According to this definition a category consists of a class of objects, a class of morphisms, a class function $\text{dom}:\text{hom}(C) \to \text{Ob}(C)$ a codomain function $\text{cod}:\text{hom}(C) \to \text{Ob}(C)$ and a composition operation that satisfies the usual axioms. Using this, the opposite category $C^{op}$ consists of the same objects and morphisms, but the domain class function $\text{dom}_{op}$ is defined to be $\text{cod}$ and the codomain function $\text{cod}_{op}$ is defined to be $\text{dom}$. I adopt the notation $f:X \to Y$ if a morphism $f$ has domain $X$ and codomain $Y$ in its category. Thus for morphisms $f:X \to Y, g:Y \to Z$ in $C$, we get $f:Y \to X$, $g:Z \to Y$ in $C^{op}$ and the composition $f \cdot_{op} g$ in $C^{op}$ is defined to be the morphism $g \cdot f$ in $C$ but with $\text{dom}_{op}(g \cdot f)=Z, \text{cod}_{op}(g \cdot f)=X.$

Now, one can define a contravariant functor from $C$ to $D$ to be a covariant functor $F:C^{op} \to D$, that is, there is an object $F(c)$ in $D$ for every $c$ in $C$ and for every morphism $f:X \to Y$ in $C$ we get a morphism $F(f):F(Y) \to F(X)$ in $D$ such that for any $f:X \to Y, g:Y \to Z$ in $D$ we have $F(g \cdot f)=F(f \cdot_{op} g)=F(f) \cdot F(g)$ and $F(1_c)=1_{F(c)}.$

$(1)$ Is the object $F(c)$ unique when $c$ is in $C$? If so, what in the definition ensures this? Many common examples give that $F(c)$ is unique, but I can't deduce this from the definition of a functor.

Consider the following example. Let $C$ be locally small and $c$ in $\text{Ob}(C)$, then there is a contravariant functor that maps $f:x \to y$ in $C$ to $f^*:C(y,c) \to C(x,c), g \mapsto f \cdot g.$ Using the convention that morphisms from $C^{op}$ are depicted as morphisms in $C$, this situation can be depicted as follows:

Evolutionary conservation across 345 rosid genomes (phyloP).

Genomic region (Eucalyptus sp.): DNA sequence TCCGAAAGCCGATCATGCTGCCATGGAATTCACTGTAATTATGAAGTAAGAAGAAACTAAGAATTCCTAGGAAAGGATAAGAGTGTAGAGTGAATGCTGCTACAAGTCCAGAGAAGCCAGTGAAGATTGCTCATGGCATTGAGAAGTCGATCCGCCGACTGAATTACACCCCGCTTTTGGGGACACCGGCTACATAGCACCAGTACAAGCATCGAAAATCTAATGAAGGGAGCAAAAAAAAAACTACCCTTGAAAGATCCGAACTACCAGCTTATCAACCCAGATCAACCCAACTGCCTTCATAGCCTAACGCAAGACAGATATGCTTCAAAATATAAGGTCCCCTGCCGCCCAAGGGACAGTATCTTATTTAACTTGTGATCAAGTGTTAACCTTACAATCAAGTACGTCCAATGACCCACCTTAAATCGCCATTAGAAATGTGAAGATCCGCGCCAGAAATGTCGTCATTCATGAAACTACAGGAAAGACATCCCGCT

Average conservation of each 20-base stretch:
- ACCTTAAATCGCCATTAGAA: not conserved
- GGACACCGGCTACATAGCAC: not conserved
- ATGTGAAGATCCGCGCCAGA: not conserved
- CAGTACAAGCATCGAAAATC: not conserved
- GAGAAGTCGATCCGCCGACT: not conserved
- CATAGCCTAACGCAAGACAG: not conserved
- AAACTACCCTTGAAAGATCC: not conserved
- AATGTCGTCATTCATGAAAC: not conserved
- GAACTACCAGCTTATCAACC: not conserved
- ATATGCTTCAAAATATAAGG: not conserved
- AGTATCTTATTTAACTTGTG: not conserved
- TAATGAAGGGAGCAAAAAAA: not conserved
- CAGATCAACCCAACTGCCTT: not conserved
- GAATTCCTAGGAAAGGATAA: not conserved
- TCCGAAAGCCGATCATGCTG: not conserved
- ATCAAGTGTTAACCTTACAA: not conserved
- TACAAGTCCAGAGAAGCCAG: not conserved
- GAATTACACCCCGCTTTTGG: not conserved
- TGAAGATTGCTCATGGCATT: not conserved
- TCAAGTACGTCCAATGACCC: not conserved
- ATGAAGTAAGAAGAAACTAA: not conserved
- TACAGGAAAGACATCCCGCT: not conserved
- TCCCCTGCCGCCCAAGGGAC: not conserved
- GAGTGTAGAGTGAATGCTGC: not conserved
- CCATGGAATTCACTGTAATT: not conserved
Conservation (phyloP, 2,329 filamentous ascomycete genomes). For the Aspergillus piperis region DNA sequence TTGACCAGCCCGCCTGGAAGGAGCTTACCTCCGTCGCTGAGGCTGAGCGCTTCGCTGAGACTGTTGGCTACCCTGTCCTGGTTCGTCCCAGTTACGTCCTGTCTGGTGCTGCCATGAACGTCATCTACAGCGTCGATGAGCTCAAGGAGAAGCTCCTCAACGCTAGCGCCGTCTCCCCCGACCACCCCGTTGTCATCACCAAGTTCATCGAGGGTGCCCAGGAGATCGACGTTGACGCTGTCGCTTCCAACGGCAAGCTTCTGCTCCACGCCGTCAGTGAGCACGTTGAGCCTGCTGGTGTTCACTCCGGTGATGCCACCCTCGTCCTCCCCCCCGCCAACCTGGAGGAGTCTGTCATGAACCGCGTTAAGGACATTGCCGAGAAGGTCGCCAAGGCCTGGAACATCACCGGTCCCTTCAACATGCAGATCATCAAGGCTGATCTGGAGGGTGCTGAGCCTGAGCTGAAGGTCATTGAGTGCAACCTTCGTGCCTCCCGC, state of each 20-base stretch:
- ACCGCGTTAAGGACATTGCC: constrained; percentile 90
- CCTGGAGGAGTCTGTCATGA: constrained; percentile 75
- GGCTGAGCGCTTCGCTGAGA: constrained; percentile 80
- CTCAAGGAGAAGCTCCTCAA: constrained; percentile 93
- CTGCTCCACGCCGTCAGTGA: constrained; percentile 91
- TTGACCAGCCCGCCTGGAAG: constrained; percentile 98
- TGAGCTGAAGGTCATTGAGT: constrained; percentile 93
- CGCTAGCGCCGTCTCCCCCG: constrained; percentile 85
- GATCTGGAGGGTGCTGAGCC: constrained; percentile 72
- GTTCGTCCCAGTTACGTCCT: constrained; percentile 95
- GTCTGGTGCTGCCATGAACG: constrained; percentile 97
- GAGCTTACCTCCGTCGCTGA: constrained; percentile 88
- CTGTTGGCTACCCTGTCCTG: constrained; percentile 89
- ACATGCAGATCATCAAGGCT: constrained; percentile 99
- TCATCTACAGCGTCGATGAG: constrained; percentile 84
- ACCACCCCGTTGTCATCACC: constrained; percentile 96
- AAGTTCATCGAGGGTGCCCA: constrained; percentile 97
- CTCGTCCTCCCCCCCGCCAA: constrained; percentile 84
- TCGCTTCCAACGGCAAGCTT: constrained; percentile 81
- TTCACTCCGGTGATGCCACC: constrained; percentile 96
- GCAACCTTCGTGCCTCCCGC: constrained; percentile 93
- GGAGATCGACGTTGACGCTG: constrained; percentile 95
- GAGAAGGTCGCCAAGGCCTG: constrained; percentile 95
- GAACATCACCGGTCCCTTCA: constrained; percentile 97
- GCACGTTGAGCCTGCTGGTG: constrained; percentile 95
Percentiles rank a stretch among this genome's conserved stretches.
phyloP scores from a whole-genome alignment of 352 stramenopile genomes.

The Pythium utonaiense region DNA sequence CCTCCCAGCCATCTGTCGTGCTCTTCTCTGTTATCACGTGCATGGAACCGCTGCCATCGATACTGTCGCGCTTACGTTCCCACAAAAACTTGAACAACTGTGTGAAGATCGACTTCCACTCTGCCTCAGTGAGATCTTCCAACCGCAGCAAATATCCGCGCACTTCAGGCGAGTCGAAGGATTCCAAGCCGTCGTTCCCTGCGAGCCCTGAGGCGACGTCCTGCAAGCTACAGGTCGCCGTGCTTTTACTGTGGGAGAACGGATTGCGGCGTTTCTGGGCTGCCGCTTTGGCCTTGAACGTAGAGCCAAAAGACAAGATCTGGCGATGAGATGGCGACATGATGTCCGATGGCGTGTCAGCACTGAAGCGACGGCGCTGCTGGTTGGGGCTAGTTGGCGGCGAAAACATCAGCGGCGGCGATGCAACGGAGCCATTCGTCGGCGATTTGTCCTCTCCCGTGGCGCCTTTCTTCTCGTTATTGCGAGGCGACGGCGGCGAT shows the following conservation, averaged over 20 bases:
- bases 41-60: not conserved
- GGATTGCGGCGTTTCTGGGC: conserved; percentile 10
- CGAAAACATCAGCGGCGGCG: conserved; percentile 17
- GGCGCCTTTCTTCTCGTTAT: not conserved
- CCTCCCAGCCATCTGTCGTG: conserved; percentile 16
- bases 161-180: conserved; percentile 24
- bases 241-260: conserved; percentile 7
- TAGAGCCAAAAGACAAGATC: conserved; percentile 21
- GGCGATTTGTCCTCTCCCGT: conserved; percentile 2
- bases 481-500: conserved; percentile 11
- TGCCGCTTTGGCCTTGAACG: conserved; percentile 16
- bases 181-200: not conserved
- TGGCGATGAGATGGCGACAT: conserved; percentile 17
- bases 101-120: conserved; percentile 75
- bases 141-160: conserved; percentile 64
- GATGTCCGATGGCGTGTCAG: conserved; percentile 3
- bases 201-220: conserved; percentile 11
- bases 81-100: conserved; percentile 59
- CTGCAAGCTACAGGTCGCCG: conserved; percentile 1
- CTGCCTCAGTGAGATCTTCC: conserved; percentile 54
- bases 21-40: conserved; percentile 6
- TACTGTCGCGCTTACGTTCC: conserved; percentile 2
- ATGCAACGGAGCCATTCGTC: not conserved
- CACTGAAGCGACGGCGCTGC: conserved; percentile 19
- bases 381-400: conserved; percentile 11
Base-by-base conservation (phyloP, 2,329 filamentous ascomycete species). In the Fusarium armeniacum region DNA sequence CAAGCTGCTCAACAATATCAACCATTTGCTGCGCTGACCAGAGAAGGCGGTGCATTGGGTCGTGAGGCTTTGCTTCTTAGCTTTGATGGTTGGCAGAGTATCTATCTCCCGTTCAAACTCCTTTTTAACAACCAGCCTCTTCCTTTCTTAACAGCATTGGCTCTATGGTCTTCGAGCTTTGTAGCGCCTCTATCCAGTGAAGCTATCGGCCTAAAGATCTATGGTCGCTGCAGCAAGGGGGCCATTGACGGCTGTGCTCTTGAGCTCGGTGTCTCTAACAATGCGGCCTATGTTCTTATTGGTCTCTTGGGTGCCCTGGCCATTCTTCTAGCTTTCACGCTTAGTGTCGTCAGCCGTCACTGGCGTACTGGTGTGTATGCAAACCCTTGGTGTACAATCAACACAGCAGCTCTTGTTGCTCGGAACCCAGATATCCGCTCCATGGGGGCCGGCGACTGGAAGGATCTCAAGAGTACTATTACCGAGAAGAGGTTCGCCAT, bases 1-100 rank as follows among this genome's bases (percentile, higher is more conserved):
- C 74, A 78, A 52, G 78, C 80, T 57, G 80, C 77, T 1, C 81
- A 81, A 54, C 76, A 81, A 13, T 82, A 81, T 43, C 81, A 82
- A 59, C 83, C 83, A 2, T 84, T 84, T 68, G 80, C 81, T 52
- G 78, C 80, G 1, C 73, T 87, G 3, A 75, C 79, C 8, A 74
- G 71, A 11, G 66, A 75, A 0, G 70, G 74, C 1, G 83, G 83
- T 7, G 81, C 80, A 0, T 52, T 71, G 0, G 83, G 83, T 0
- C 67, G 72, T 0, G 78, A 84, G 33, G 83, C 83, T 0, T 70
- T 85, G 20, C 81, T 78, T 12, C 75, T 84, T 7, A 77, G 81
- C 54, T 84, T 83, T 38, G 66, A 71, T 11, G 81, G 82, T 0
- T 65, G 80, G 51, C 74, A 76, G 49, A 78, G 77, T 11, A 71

\begin{matrix} C^{op} & \longrightarrow & \mathrm{Set}\\ \ \ \ x & \mapsto &C(x,c) \\ f \downarrow & \mapsto & \uparrow \ \ \ f^*\\ \ \ \ y & \mapsto & C(y,c) \end{matrix}

$(2)$ Why isn't it more natural to use the diagram

\begin{matrix} C^{op} & \longrightarrow & \mathrm{Set}\\ \ \ \ y & \mapsto &C(y,c) \\ f \downarrow & \mapsto & \downarrow \ \ \ f^* \\ \ \ \ x & \mapsto & C(x,c) \end{matrix}

where $f:y \to x$ is a morphism of $C^{op}$? In Emily Riehl's Category Theory in Context she writes "To avoid unnatural arrow-theoretic representations, a morphism in the domain of a functor $F:C^{op} \to D$ will always be depicted as an arrow $f:x \to y$ in $C$, pointing from its domain in $C$ to its codomain in $C$". However, I neither see why this is necessary nor why it is natural, or rather, why the alternative diagram would be "unnatural and lead to unnatural arrow-theoretic representations".


1 Answer 1


(1) Yes, functors act on objects via a function, so each object has a uniquely determined value. Some definitions may not literally write the word “function” here since they use terminology widely understood to define a function throughout mathematics.

(2) It’s an aesthetic preference, but I very much agree with Riehl that your version is more likely to be confusing.

  • $\begingroup$ Thanks. $(1)$ Is a functor basically a class function on the objects and morphisms that satisfies the usual axioms? $(2)$ Hm okay. I suspect that the confusion might occur when one considers categories whose morphisms are actual functions which will give that a function $f:X \to Y$ has (categorical) domain defined to be $Y$ in the opposite category whereas its actual domain for input values is still $X$, even in the opposite category. Is this what is meant? $\endgroup$
    – user3118
    Feb 12, 2023 at 16:43
  • 1
    $\begingroup$ (1) yep (2) That’s a particularly natural way to get confused. $\endgroup$ Feb 12, 2023 at 18:32
  • $\begingroup$ Thanks a lot for the insights. $\endgroup$
    – user3118
    Feb 12, 2023 at 20:13
  • $\begingroup$ Sure, happy if that helped. $\endgroup$ Feb 13, 2023 at 2:02

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